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What is Machine Learning Inference? An Introduction to Inference Approaches

Learn how machine learning inference works, how it differentiates from traditional machine learning training, and discover the approaches, benefits, challenges, and applications.
Mar 2023  · 10 min read

Machine Learning Inference Header

Introduction to Machine Learning Inference

Imagine you have trained an amazing machine learning model to help the business team attract more clients by making relevant recommendations. The most logical next step is to incorporate the trained model into the company’s infrastructure so that it can be used by the business to make predictions on new clients’ information. The process of using such an existing model is known as inference. 

Machine learning inference is crucial because it allows the model to be used for real-world use cases such as predictions, classifications, or recommendations.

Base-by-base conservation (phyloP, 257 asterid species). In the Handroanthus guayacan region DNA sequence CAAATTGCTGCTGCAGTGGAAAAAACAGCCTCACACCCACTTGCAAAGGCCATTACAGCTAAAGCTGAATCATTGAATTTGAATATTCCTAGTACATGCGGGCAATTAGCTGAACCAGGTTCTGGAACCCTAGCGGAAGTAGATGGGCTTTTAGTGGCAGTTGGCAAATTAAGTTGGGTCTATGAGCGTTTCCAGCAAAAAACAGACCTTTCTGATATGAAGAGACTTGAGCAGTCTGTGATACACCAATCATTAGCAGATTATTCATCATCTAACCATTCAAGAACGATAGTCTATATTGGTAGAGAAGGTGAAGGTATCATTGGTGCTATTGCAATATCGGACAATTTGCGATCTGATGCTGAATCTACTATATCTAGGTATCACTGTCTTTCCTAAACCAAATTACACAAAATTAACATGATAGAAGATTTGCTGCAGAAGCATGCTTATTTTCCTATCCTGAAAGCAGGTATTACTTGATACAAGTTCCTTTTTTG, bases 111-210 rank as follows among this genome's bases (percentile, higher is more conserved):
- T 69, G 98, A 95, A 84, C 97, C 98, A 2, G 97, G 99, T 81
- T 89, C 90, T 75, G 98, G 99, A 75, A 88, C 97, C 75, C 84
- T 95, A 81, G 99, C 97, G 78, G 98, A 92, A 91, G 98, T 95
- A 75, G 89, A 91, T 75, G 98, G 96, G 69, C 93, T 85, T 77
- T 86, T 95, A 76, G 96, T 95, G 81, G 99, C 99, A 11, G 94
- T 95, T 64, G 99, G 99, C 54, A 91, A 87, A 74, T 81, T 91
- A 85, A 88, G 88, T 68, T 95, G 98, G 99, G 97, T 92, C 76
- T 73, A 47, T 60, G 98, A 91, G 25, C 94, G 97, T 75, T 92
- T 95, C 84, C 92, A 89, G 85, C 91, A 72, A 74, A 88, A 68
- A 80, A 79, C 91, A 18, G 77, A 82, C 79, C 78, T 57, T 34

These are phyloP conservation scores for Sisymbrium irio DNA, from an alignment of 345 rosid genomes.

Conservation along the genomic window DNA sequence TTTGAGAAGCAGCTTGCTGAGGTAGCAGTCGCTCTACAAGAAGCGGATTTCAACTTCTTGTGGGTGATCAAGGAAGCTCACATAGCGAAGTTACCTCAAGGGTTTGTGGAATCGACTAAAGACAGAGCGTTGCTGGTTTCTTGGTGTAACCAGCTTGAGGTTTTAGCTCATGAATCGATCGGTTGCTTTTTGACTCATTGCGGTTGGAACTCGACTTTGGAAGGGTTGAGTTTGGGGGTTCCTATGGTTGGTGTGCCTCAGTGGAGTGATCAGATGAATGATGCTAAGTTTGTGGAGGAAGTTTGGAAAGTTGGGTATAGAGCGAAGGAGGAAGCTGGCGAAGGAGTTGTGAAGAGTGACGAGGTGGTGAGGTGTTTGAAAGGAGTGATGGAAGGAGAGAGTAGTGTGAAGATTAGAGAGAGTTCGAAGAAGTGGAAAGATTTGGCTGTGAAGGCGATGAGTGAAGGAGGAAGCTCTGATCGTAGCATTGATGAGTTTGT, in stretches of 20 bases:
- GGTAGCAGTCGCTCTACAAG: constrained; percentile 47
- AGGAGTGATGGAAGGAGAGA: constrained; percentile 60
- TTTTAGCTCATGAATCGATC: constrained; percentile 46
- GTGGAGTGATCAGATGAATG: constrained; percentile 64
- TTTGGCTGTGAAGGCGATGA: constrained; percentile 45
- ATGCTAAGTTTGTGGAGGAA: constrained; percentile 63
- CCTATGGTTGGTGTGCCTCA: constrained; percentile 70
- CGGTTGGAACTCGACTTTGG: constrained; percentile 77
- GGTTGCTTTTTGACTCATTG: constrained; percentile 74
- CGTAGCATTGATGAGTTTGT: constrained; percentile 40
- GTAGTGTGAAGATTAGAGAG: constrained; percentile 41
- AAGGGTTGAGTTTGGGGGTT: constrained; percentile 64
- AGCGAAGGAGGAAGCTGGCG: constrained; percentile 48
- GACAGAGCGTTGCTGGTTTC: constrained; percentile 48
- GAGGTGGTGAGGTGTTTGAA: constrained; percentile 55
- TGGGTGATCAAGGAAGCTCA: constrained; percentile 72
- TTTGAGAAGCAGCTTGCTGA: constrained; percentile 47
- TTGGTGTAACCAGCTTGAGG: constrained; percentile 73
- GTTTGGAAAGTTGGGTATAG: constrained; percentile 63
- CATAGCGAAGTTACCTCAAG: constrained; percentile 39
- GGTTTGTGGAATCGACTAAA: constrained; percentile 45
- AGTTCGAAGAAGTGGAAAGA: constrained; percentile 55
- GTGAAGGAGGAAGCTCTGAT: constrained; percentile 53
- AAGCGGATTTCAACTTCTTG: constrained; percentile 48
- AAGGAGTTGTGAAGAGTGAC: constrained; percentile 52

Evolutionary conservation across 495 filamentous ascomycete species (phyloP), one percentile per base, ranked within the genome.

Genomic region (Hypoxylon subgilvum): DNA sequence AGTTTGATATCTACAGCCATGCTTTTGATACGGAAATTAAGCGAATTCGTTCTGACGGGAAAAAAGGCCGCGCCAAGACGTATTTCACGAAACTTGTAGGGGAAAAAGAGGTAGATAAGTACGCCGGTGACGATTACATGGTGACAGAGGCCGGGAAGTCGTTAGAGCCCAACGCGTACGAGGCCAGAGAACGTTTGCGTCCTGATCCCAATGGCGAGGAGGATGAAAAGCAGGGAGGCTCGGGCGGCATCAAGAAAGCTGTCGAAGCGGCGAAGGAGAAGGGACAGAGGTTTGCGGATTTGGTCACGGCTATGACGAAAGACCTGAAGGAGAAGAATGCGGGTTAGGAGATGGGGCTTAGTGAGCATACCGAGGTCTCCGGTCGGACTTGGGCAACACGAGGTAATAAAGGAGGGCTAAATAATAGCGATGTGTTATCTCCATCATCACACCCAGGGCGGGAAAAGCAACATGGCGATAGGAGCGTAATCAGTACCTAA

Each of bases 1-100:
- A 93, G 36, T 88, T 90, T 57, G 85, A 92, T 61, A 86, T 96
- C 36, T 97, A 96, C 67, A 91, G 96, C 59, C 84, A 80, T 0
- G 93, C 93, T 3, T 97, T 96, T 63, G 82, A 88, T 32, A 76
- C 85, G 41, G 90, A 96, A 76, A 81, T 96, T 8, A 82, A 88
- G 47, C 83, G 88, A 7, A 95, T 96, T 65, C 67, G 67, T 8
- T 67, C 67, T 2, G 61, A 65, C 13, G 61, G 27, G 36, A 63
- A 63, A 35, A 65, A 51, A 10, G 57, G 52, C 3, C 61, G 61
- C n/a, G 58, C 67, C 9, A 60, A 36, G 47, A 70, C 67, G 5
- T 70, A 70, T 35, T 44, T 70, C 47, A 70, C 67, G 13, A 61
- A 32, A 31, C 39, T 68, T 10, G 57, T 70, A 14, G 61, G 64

At the end of this blog, you will have a better understanding of how machine learning inference works, how it differentiates from traditional machine learning training, and an overview of the existing inference approaches, along with their benefits, challenges, and some applications in real life.

Machine Learning Inference vs Training

The first thing to keep in mind is that machine learning inference and machine learning training are not the same, and each concept is applied in two different phases of any machine learning project. This section provides an intuitive explanation to highlight their differences through the restaurant analogy by Cassie Kozyrkov

She mentioned that making a good pizza (a valuable product) requires a recipe (model or formula) that tells how to prepare the ingredients (quality data) with what appliances (algorithms). 

There would be no service if no food came from the kitchen. Also, the kitchen (Data Science Team) will not be valuable if clients constantly don’t appreciate the food. 

For a good customer experience and better return on investment, both teams work together.

Data Science and Business Team

Kitchen (Data Science Team) & Service Area (Business Team)